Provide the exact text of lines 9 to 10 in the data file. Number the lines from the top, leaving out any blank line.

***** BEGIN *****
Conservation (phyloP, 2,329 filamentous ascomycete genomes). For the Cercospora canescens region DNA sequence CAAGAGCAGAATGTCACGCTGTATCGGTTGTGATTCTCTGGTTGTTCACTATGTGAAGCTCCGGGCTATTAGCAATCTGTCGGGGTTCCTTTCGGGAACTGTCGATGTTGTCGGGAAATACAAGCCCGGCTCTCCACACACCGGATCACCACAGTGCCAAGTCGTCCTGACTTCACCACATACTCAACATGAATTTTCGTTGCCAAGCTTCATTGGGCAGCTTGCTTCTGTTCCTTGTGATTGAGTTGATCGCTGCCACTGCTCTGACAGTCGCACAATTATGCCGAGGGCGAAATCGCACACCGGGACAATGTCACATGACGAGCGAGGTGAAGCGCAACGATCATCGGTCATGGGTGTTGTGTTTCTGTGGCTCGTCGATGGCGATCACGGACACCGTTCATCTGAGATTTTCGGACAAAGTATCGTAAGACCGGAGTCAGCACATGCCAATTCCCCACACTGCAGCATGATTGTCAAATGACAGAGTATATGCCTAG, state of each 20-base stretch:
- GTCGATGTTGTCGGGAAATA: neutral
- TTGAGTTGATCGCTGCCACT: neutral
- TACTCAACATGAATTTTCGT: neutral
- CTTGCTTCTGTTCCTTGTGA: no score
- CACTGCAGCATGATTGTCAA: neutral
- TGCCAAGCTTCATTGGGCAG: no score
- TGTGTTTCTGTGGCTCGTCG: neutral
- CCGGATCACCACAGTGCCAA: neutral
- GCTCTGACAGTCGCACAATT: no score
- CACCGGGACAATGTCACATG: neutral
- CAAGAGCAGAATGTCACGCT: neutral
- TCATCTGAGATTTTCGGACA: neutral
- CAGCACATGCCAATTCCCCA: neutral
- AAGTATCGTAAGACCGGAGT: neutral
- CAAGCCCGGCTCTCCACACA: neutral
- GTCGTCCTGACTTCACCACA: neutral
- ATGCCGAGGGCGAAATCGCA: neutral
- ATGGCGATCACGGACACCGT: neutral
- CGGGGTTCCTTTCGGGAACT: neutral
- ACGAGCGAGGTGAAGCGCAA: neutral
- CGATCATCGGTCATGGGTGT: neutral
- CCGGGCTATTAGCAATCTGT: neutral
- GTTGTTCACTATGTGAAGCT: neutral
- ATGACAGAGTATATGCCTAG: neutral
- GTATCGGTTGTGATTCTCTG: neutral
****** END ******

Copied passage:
- CCGGATCACCACAGTGCCAA: neutral
- GCTCTGACAGTCGCACAATT: no score